When I first started shooting with the DxO ONE, I was using my iPhone 5S. Now that I've upgraded to the 6S, I want to update my notes on this interesting high resolution camera.

I'm currently using the Apple leather case with the 6S, and happily, I can connect the DXO ONE to the phone with the case still on. This is a major usability improvement.

Also, the ONE seems to lock-in better with the 6S than with the older model. To me, it felt very secure in use.

And finally, the larger screen and beefed up processing power of the 6S further enhanced operation. There's a real advantage to having direct connection instead of using WiFi for camera communication. Overall, I like the DxO ONE even better with the new iPhone.

Story #5 - From the Screening Room

The DIY Photographer with Joseph Linaschke. In the world of photography, even the simplest accessories can cost a few days' salary. The answer? Don't buy it. Build it! That's the idea behind The Do-It-Yourself Photographer. Every other week, photographer and educator Joseph Linaschke shows how you can fashion ordinary items--from plastic cups to clamps to parchment paper--into accessories that will improve lighting, stabilize your camera, and much more.

You can watch Joseph in action by visiting lynda.com. And you can sign up for your 7-day free trial by visiting the TDS Screening Room.

Virtual Camera Club News

A Word from SizzlPix

The 5k Ultra High Definition SizzlPix is the upgrade now in general release on all orders, so you can display your best photography in sizes from 18-inches to 6-feet with resolution and realism one expects only from the small screens on handheld phones and pads. SizzlPix clients say, contrary to expectation, resolution seems to increase as their photos grow larger!

SizzlPix invites photographers to order a print from the assembly-line plants, and a 5k Ultra High Definition SizzlPix from the same image. Compare them side by side. They've never ONCE had a client declare they liked the mass-produced print better. If yours is the first, you may return your SizzlPix for a full refund!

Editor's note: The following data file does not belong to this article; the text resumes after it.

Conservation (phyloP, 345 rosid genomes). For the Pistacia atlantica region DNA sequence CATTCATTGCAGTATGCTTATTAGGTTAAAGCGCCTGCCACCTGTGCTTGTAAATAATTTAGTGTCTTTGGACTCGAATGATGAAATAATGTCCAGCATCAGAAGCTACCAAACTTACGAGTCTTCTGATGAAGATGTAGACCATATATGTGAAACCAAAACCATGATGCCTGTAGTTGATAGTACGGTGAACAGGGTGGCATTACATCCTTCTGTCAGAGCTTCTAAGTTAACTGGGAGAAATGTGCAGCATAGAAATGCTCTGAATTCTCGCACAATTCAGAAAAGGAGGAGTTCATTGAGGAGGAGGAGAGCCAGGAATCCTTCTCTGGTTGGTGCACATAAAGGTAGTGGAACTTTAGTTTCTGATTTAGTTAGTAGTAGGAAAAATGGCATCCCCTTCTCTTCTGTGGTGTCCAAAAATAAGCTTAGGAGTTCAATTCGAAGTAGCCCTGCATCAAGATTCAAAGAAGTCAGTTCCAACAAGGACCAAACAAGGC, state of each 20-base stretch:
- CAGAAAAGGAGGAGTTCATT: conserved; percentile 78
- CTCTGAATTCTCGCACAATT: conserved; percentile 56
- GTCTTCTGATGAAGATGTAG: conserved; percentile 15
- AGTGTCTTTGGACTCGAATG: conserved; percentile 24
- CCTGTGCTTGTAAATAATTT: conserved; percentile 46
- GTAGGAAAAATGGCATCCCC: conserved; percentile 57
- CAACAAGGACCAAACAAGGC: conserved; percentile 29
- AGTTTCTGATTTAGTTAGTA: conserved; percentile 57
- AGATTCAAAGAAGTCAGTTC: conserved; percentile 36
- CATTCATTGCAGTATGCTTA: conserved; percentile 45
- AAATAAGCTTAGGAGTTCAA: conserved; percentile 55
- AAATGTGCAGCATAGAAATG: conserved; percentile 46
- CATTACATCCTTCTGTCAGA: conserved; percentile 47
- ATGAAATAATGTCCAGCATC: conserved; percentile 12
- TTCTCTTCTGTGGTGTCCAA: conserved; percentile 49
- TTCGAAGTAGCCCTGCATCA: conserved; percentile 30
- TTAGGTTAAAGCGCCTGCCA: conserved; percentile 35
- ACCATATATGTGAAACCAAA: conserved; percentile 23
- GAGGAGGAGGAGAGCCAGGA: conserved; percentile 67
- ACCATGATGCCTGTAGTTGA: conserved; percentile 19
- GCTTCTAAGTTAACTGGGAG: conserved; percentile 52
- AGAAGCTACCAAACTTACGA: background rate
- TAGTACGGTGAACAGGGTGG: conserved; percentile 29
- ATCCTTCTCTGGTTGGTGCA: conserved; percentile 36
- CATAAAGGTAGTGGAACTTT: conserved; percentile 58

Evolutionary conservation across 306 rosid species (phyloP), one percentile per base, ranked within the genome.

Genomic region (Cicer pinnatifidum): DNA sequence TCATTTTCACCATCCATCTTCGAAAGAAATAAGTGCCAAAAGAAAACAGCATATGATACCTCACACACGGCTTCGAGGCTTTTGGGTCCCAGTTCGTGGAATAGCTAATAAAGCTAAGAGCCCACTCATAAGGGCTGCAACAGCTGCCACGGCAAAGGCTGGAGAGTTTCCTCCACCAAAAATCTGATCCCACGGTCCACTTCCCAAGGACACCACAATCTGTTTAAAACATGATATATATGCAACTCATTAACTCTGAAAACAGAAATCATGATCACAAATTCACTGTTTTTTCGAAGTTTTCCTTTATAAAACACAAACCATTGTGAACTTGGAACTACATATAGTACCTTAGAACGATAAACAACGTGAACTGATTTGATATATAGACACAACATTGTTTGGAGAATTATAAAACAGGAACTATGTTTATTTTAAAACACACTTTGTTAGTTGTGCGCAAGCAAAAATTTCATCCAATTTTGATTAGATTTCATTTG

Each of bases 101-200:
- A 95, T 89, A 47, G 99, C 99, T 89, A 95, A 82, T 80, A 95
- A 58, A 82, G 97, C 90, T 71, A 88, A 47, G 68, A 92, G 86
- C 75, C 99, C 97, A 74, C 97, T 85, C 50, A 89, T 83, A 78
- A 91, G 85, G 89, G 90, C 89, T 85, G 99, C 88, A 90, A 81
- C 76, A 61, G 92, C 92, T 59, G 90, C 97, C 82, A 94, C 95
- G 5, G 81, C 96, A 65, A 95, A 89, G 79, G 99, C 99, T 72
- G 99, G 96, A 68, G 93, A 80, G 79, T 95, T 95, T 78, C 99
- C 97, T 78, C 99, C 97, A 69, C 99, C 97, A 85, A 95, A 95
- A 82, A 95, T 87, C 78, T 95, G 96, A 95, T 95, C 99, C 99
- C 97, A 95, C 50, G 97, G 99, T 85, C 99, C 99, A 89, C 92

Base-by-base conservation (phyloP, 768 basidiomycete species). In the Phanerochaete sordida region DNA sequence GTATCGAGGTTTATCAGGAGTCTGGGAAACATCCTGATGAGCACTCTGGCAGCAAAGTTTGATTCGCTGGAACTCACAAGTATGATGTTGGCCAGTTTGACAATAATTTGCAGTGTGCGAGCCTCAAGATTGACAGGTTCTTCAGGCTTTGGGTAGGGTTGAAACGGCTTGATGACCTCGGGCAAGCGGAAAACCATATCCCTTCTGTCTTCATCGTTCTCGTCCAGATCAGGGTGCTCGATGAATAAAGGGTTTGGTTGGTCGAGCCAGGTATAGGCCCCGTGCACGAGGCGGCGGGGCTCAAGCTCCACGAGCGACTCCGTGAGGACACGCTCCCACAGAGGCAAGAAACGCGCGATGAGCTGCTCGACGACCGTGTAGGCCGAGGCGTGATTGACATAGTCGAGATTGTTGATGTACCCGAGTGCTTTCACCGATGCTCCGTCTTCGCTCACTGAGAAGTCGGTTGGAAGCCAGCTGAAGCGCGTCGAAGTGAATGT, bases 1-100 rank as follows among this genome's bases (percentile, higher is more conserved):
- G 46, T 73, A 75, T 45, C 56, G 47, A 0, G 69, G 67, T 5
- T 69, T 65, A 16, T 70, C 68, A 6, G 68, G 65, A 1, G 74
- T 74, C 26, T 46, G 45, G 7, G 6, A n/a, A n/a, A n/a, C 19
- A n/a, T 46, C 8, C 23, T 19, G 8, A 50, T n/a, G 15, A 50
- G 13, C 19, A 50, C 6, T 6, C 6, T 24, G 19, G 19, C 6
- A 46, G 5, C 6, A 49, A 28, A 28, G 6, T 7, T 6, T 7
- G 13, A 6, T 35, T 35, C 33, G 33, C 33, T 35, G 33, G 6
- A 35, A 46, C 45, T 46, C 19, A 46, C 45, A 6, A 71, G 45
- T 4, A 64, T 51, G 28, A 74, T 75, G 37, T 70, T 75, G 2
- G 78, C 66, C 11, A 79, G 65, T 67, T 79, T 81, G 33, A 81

Note from Red River Paper - "Choosing the Right Paper for Portraits and Weddings Images" - The de facto standard for wedding and portrait prints over the past four decades has been luster paper. Photo labs refer to this lightly textured media as the "photo e-surface." The terms satin, luster, and sometimes pearl can be used interchangeably. It strikes a good balance between the glossy and matte surfaces, offering the benefits of excellent color reproduction, a non-distracting surface, and fingerprint protection.

Thanks to everyone who recently reviewed the TDS Podcast in iTunes!

BTW: If you're ordering through B&H or Amazon, please click on the respective ad tile under the Products header in the box half way down the 2nd column on thedigitalstory.com. That helps support the site.

Download the Show

In addition to subscribing in iTunes, you can also download the podcast file here (32 minutes). You can support this podcast by purchasing the TDS iPhone App for only $2.99 from the Apple App Store.

More Ways to Participate

Want to share photos and talk with other members in our virtual camera club? Check out our Flickr Public Group. And from those images, I choose the TDS Member Photo of the Day.

Podcast Sponsors

lynda.com - Learn lighting, portraiture, Photoshop skills, and more from expert-taught videos at lynda.com/thedigitalstory.

Red River Paper -- Keep up with the world of inkjet printing, and win free paper, by liking Red River Paper on Facebook.

SizzlPix! - New 5k Ultra High Definition SizzlPix output for your photography. You've never seen your imagery look so good. SizzlPix.com.

Zenfolio If you want your site to look as good as your photos, visit www.zenfolio.com today.

Want to Comment on this Post?

You can share your thoughts at the TDS Facebook page, where I'll post this story for discussion.